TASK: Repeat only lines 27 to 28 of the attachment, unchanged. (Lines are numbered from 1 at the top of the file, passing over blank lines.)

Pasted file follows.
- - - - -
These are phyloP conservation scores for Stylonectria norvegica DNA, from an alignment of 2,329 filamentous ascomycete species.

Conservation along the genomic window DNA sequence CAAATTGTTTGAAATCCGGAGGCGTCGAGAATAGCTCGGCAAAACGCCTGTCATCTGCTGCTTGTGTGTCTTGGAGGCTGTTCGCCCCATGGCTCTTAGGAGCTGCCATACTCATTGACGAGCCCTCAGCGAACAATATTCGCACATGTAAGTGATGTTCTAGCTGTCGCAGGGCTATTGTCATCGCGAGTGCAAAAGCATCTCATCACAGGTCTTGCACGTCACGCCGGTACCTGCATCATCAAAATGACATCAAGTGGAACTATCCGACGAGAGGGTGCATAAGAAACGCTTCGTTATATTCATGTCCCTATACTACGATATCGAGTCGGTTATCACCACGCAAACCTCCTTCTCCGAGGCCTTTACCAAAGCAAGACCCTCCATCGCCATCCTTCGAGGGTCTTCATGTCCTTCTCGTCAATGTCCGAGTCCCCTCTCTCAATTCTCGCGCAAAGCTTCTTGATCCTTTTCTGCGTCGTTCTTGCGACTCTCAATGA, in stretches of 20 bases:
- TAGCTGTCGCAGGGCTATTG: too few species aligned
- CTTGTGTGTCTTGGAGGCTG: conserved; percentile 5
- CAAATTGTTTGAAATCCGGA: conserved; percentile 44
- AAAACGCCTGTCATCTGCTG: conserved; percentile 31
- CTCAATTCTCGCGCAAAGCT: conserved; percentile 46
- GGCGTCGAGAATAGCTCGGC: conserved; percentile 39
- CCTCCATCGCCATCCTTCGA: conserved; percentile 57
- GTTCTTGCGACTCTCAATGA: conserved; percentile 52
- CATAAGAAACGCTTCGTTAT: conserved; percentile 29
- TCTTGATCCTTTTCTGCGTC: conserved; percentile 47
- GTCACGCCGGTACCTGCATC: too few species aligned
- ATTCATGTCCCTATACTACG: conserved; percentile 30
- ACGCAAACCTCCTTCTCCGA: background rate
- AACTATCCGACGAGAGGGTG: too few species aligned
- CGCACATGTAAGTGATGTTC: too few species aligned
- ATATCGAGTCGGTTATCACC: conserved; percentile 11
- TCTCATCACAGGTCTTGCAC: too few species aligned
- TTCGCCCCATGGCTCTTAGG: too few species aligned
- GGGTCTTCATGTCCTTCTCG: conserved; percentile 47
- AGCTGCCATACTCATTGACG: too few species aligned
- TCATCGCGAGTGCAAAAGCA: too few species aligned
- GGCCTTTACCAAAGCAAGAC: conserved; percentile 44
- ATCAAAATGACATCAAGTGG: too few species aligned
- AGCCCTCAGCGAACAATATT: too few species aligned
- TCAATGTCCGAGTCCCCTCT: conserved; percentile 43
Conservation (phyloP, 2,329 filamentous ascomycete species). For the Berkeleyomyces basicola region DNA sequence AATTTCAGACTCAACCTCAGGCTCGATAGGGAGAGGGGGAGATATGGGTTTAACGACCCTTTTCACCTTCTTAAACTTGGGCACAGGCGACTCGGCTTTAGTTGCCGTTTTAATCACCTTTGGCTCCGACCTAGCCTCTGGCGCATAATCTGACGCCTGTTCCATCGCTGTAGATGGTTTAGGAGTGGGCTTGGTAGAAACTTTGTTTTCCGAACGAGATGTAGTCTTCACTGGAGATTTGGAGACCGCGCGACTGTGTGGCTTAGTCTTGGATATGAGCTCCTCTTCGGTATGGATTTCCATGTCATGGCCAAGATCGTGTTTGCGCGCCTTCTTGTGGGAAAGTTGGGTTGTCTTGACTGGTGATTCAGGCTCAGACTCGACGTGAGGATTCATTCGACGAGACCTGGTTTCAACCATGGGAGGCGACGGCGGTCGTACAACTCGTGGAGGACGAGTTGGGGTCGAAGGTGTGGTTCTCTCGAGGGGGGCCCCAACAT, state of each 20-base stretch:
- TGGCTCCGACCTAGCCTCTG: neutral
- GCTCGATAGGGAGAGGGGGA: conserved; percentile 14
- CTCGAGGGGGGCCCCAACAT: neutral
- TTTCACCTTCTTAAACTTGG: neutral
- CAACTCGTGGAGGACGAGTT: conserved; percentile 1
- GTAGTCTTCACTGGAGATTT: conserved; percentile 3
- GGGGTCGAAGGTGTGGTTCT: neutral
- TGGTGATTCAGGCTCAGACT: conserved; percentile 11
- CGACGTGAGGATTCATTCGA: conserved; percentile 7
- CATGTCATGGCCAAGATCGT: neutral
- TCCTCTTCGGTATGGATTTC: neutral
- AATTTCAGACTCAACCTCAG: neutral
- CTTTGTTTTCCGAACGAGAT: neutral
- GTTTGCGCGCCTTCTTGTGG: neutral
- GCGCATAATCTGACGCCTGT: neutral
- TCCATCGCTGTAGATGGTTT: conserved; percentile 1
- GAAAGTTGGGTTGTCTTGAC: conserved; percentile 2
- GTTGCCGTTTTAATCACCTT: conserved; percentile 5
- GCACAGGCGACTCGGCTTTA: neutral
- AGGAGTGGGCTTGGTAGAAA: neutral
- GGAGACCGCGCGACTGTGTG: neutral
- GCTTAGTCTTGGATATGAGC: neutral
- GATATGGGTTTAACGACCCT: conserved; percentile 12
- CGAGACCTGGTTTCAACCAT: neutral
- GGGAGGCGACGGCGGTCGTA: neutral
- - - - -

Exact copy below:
- TCAATGTCCGAGTCCCCTCT: conserved; percentile 43
Conservation (phyloP, 2,329 filamentous ascomycete species). For the Berkeleyomyces basicola region DNA sequence AATTTCAGACTCAACCTCAGGCTCGATAGGGAGAGGGGGAGATATGGGTTTAACGACCCTTTTCACCTTCTTAAACTTGGGCACAGGCGACTCGGCTTTAGTTGCCGTTTTAATCACCTTTGGCTCCGACCTAGCCTCTGGCGCATAATCTGACGCCTGTTCCATCGCTGTAGATGGTTTAGGAGTGGGCTTGGTAGAAACTTTGTTTTCCGAACGAGATGTAGTCTTCACTGGAGATTTGGAGACCGCGCGACTGTGTGGCTTAGTCTTGGATATGAGCTCCTCTTCGGTATGGATTTCCATGTCATGGCCAAGATCGTGTTTGCGCGCCTTCTTGTGGGAAAGTTGGGTTGTCTTGACTGGTGATTCAGGCTCAGACTCGACGTGAGGATTCATTCGACGAGACCTGGTTTCAACCATGGGAGGCGACGGCGGTCGTACAACTCGTGGAGGACGAGTTGGGGTCGAAGGTGTGGTTCTCTCGAGGGGGGCCCCAACAT, state of each 20-base stretch: